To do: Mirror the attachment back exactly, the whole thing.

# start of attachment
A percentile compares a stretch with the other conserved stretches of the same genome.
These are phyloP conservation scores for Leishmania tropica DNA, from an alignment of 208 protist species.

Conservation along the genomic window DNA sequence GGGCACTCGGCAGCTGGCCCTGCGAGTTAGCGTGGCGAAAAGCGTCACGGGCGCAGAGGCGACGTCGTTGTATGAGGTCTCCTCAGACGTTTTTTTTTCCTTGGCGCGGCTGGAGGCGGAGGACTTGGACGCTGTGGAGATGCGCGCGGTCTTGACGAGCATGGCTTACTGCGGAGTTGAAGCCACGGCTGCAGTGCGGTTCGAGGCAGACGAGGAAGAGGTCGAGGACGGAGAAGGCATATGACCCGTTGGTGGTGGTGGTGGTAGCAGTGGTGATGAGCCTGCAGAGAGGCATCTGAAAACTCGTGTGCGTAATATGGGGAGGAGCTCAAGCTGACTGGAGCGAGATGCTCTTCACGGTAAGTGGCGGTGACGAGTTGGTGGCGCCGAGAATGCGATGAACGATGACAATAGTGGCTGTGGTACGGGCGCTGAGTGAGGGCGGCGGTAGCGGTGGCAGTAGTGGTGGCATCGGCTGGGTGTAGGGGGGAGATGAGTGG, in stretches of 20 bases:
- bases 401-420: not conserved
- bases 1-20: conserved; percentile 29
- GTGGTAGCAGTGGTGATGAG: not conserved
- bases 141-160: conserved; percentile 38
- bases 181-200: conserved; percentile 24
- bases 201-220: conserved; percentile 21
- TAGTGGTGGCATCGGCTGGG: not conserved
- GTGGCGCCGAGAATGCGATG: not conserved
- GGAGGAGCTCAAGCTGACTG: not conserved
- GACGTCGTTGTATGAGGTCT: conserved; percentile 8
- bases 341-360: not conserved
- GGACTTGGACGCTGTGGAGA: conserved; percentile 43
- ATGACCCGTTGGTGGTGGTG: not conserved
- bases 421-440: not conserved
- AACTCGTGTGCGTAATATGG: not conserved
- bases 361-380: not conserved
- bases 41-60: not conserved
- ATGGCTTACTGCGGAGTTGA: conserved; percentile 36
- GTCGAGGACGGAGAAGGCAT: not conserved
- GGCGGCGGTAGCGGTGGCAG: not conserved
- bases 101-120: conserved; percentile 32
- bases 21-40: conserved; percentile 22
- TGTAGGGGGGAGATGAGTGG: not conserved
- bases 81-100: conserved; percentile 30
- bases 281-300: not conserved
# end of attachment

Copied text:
A percentile compares a stretch with the other conserved stretches of the same genome.
These are phyloP conservation scores for Leishmania tropica DNA, from an alignment of 208 protist species.

Conservation along the genomic window DNA sequence GGGCACTCGGCAGCTGGCCCTGCGAGTTAGCGTGGCGAAAAGCGTCACGGGCGCAGAGGCGACGTCGTTGTATGAGGTCTCCTCAGACGTTTTTTTTTCCTTGGCGCGGCTGGAGGCGGAGGACTTGGACGCTGTGGAGATGCGCGCGGTCTTGACGAGCATGGCTTACTGCGGAGTTGAAGCCACGGCTGCAGTGCGGTTCGAGGCAGACGAGGAAGAGGTCGAGGACGGAGAAGGCATATGACCCGTTGGTGGTGGTGGTGGTAGCAGTGGTGATGAGCCTGCAGAGAGGCATCTGAAAACTCGTGTGCGTAATATGGGGAGGAGCTCAAGCTGACTGGAGCGAGATGCTCTTCACGGTAAGTGGCGGTGACGAGTTGGTGGCGCCGAGAATGCGATGAACGATGACAATAGTGGCTGTGGTACGGGCGCTGAGTGAGGGCGGCGGTAGCGGTGGCAGTAGTGGTGGCATCGGCTGGGTGTAGGGGGGAGATGAGTGG, in stretches of 20 bases:
- bases 401-420: not conserved
- bases 1-20: conserved; percentile 29
- GTGGTAGCAGTGGTGATGAG: not conserved
- bases 141-160: conserved; percentile 38
- bases 181-200: conserved; percentile 24
- bases 201-220: conserved; percentile 21
- TAGTGGTGGCATCGGCTGGG: not conserved
- GTGGCGCCGAGAATGCGATG: not conserved
- GGAGGAGCTCAAGCTGACTG: not conserved
- GACGTCGTTGTATGAGGTCT: conserved; percentile 8
- bases 341-360: not conserved
- GGACTTGGACGCTGTGGAGA: conserved; percentile 43
- ATGACCCGTTGGTGGTGGTG: not conserved
- bases 421-440: not conserved
- AACTCGTGTGCGTAATATGG: not conserved
- bases 361-380: not conserved
- bases 41-60: not conserved
- ATGGCTTACTGCGGAGTTGA: conserved; percentile 36
- GTCGAGGACGGAGAAGGCAT: not conserved
- GGCGGCGGTAGCGGTGGCAG: not conserved
- bases 101-120: conserved; percentile 32
- bases 21-40: conserved; percentile 22
- TGTAGGGGGGAGATGAGTGG: not conserved
- bases 81-100: conserved; percentile 30
- bases 281-300: not conserved